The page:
The student media organization of California State University Northridge

Daily Sundial

The student media organization of California State University Northridge

Daily Sundial

The student media organization of California State University Northridge

Daily Sundial

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Professor lectures on transportation in U.S. cities

The role of transportation in metropolitan culture was examined in a lecture last week as part of a book review series sponsored by the Department of Communication Studies and the student-run organization, CSUN Communication Association.

Paul Mason Fotsch, a communication studies professor, led a lecture and discussion on his book, ‘Watching the Traffic Go By: Transportation and Isolation in Urban America,’ which focuses on the traffic mess that occurs in large metropolitan cities such as Los Angeles. Fotsch’s book reveals the transportation system as not only a reflection of technological advancement, but also a manifestation of our cultural values.

Jessica Murison and Carol Cop, co-presidents of the Communication Association, work to host book reviews by professors at CSUN. The event was the fourth lecture in the past four weeks, said Cop.

Fotsch began his lecture by discussing the reasons behind the ‘transportation mess.’ He described that the popular story to why the traffic situation has become difficult to control is frequently told like a myth.

‘Myth is when history is made into nature. Certain elements of society that are part of conflict are made to seem natural,’ Fotsch said.

Fotsch’s book is a narrative that applies critical theory that examines the early 20th century promotion of trolleys and the role of television and film in revealing how transportation is a cultural product and a technological development, and the author referenced French theorists such as Roland Barthes and Louis Pierre Althusser during the course of his lecture.

Fotsch explained how transportation enforces the social inequalities between the classes because automobiles and freeways symbolize escape as a way to get from large cities to suburbs populated by higher paid professionals.

Fotsch went on to discuss the history of the urban transportation system and how the current means of transportation are lacking.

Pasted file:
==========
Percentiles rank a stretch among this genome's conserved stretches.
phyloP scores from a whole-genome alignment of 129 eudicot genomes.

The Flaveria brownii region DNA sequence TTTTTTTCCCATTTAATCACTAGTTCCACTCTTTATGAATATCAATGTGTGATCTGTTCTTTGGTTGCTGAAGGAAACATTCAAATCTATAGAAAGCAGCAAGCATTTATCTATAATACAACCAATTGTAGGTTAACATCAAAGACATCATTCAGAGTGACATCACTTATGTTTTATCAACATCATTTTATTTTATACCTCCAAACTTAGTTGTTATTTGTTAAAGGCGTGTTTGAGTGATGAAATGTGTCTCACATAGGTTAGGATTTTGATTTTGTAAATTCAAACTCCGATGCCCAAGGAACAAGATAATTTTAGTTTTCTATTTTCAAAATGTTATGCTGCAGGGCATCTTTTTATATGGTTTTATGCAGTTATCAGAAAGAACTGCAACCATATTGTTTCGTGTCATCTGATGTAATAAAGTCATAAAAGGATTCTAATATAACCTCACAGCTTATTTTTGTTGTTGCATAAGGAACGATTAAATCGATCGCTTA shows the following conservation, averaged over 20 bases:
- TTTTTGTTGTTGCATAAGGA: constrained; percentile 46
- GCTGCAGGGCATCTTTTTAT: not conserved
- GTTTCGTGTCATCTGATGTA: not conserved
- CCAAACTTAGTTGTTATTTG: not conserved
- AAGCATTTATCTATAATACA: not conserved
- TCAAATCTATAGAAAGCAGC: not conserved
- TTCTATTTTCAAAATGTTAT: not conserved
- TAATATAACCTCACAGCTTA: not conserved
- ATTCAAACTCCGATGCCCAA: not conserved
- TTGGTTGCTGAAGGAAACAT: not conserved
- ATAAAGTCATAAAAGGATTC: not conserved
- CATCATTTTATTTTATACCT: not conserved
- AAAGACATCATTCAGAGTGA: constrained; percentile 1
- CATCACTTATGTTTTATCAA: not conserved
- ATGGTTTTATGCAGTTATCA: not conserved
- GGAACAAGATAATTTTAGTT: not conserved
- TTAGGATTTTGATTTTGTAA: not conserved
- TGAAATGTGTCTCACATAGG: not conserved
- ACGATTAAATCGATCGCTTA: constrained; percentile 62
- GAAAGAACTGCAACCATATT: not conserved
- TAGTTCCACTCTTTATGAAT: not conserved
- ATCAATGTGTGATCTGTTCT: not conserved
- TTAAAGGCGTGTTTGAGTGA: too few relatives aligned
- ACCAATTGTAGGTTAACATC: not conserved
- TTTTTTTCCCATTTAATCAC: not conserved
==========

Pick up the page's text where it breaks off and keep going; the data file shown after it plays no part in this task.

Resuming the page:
Kyungwon Rang, a 24-year-old communication studies major, discussed the advanced efficiency of public transportation in Korea and wondered why Los Angeles’ system is unable to function that way.

‘The buses and trains go everywhere and people can swipe any type of credit card in order to gain access to transportation,’ Rang said.

Fotsch explained that while many metropolitan cities were centered on pedestrians and their need to travel, Los Angeles thrived at a much later time and was centered on the automobile. Jobs are not focused in a central downtown location, making it harder for masses of people to be able to get to where they need to go using buses or trains.

As a professor in the department for the past five years, Fotsch has taught courses on intercultural communication, communication and technology, and cultural studies. His book was published by the University of Texas Press in March 2007 and he also hosts a weekly blog, LA Bus Rider, Story of a Mad Bus Rider, about the politics surrounding urban transportation.

Fotsch concluded his lecture by offering ways students can help better the situation of inequality involving public transportation.

‘The first thing we can do is educate ourselves about national and international policies that create global poverty,’ said Fotsch.

He also advised students to take the bus in order to learn the difficulties faced by those who are marginalized by society.

Lastly, he advocated being a part of an activist group such as the Bus Riders Union in order to work to better the transportation systems for those who use it.

After the event, attendees were invited out into the hall for coffee and snacks and Fotsch met with students to sign copies of his book and gain feedback on student perspective.

‘Events like these are beneficial to students because it involves communication studies interest, networking opportunities, and a social atmosphere for not only communication studies major, but everyone else as well,’ said Cop.

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